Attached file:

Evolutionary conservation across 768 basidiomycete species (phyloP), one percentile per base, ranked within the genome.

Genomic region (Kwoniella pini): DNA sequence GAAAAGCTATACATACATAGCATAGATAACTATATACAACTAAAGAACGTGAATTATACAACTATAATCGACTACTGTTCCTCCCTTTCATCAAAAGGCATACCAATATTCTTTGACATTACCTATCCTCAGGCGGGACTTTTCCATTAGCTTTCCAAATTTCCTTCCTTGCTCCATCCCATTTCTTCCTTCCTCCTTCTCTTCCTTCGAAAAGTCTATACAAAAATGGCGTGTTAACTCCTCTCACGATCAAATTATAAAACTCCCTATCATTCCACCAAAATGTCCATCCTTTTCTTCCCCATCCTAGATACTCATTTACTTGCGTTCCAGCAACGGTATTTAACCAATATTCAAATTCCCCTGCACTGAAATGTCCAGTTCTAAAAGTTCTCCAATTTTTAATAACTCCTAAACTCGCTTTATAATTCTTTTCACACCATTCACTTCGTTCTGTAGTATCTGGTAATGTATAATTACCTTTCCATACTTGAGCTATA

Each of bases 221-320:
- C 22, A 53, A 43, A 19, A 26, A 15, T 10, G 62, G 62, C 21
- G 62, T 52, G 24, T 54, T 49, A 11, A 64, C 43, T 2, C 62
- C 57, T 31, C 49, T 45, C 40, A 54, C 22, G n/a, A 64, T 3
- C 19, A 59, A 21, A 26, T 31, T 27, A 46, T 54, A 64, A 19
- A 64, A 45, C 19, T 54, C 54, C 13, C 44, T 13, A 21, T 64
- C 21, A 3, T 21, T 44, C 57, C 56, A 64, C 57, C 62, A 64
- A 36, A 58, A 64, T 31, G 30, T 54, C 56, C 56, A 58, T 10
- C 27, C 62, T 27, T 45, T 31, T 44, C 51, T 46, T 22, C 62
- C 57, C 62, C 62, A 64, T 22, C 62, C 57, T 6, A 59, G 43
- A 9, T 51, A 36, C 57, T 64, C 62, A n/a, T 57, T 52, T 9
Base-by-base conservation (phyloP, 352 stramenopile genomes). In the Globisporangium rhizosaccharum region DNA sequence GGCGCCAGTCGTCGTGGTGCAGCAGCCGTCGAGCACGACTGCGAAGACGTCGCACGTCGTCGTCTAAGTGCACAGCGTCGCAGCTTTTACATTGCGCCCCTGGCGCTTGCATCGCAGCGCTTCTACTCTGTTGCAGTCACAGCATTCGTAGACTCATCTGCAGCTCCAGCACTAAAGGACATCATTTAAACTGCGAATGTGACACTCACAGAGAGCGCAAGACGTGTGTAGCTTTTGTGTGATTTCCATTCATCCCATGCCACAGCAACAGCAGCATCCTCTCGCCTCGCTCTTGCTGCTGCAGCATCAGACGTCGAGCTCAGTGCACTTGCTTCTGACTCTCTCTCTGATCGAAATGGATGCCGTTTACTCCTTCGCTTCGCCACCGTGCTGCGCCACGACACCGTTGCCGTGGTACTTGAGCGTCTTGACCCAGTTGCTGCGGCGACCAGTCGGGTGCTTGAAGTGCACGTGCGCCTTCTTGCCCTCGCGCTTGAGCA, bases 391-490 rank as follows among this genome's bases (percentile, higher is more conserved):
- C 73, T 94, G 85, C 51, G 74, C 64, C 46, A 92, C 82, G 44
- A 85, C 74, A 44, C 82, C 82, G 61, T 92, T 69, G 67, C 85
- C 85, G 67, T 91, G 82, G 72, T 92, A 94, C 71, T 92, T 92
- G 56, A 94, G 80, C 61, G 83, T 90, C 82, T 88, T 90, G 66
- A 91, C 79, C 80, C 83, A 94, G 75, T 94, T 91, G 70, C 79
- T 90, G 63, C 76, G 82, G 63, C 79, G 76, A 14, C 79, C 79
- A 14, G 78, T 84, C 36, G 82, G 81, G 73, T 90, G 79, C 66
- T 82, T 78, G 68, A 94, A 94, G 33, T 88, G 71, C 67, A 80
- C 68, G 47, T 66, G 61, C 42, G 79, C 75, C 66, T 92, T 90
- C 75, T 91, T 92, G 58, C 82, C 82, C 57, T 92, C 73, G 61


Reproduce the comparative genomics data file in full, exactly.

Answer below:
Evolutionary conservation across 768 basidiomycete species (phyloP), one percentile per base, ranked within the genome.

Genomic region (Kwoniella pini): DNA sequence GAAAAGCTATACATACATAGCATAGATAACTATATACAACTAAAGAACGTGAATTATACAACTATAATCGACTACTGTTCCTCCCTTTCATCAAAAGGCATACCAATATTCTTTGACATTACCTATCCTCAGGCGGGACTTTTCCATTAGCTTTCCAAATTTCCTTCCTTGCTCCATCCCATTTCTTCCTTCCTCCTTCTCTTCCTTCGAAAAGTCTATACAAAAATGGCGTGTTAACTCCTCTCACGATCAAATTATAAAACTCCCTATCATTCCACCAAAATGTCCATCCTTTTCTTCCCCATCCTAGATACTCATTTACTTGCGTTCCAGCAACGGTATTTAACCAATATTCAAATTCCCCTGCACTGAAATGTCCAGTTCTAAAAGTTCTCCAATTTTTAATAACTCCTAAACTCGCTTTATAATTCTTTTCACACCATTCACTTCGTTCTGTAGTATCTGGTAATGTATAATTACCTTTCCATACTTGAGCTATA

Each of bases 221-320:
- C 22, A 53, A 43, A 19, A 26, A 15, T 10, G 62, G 62, C 21
- G 62, T 52, G 24, T 54, T 49, A 11, A 64, C 43, T 2, C 62
- C 57, T 31, C 49, T 45, C 40, A 54, C 22, G n/a, A 64, T 3
- C 19, A 59, A 21, A 26, T 31, T 27, A 46, T 54, A 64, A 19
- A 64, A 45, C 19, T 54, C 54, C 13, C 44, T 13, A 21, T 64
- C 21, A 3, T 21, T 44, C 57, C 56, A 64, C 57, C 62, A 64
- A 36, A 58, A 64, T 31, G 30, T 54, C 56, C 56, A 58, T 10
- C 27, C 62, T 27, T 45, T 31, T 44, C 51, T 46, T 22, C 62
- C 57, C 62, C 62, A 64, T 22, C 62, C 57, T 6, A 59, G 43
- A 9, T 51, A 36, C 57, T 64, C 62, A n/a, T 57, T 52, T 9
Base-by-base conservation (phyloP, 352 stramenopile genomes). In the Globisporangium rhizosaccharum region DNA sequence GGCGCCAGTCGTCGTGGTGCAGCAGCCGTCGAGCACGACTGCGAAGACGTCGCACGTCGTCGTCTAAGTGCACAGCGTCGCAGCTTTTACATTGCGCCCCTGGCGCTTGCATCGCAGCGCTTCTACTCTGTTGCAGTCACAGCATTCGTAGACTCATCTGCAGCTCCAGCACTAAAGGACATCATTTAAACTGCGAATGTGACACTCACAGAGAGCGCAAGACGTGTGTAGCTTTTGTGTGATTTCCATTCATCCCATGCCACAGCAACAGCAGCATCCTCTCGCCTCGCTCTTGCTGCTGCAGCATCAGACGTCGAGCTCAGTGCACTTGCTTCTGACTCTCTCTCTGATCGAAATGGATGCCGTTTACTCCTTCGCTTCGCCACCGTGCTGCGCCACGACACCGTTGCCGTGGTACTTGAGCGTCTTGACCCAGTTGCTGCGGCGACCAGTCGGGTGCTTGAAGTGCACGTGCGCCTTCTTGCCCTCGCGCTTGAGCA, bases 391-490 rank as follows among this genome's bases (percentile, higher is more conserved):
- C 73, T 94, G 85, C 51, G 74, C 64, C 46, A 92, C 82, G 44
- A 85, C 74, A 44, C 82, C 82, G 61, T 92, T 69, G 67, C 85
- C 85, G 67, T 91, G 82, G 72, T 92, A 94, C 71, T 92, T 92
- G 56, A 94, G 80, C 61, G 83, T 90, C 82, T 88, T 90, G 66
- A 91, C 79, C 80, C 83, A 94, G 75, T 94, T 91, G 70, C 79
- T 90, G 63, C 76, G 82, G 63, C 79, G 76, A 14, C 79, C 79
- A 14, G 78, T 84, C 36, G 82, G 81, G 73, T 90, G 79, C 66
- T 82, T 78, G 68, A 94, A 94, G 33, T 88, G 71, C 67, A 80
- C 68, G 47, T 66, G 61, C 42, G 79, C 75, C 66, T 92, T 90
- C 75, T 91, T 92, G 58, C 82, C 82, C 57, T 92, C 73, G 61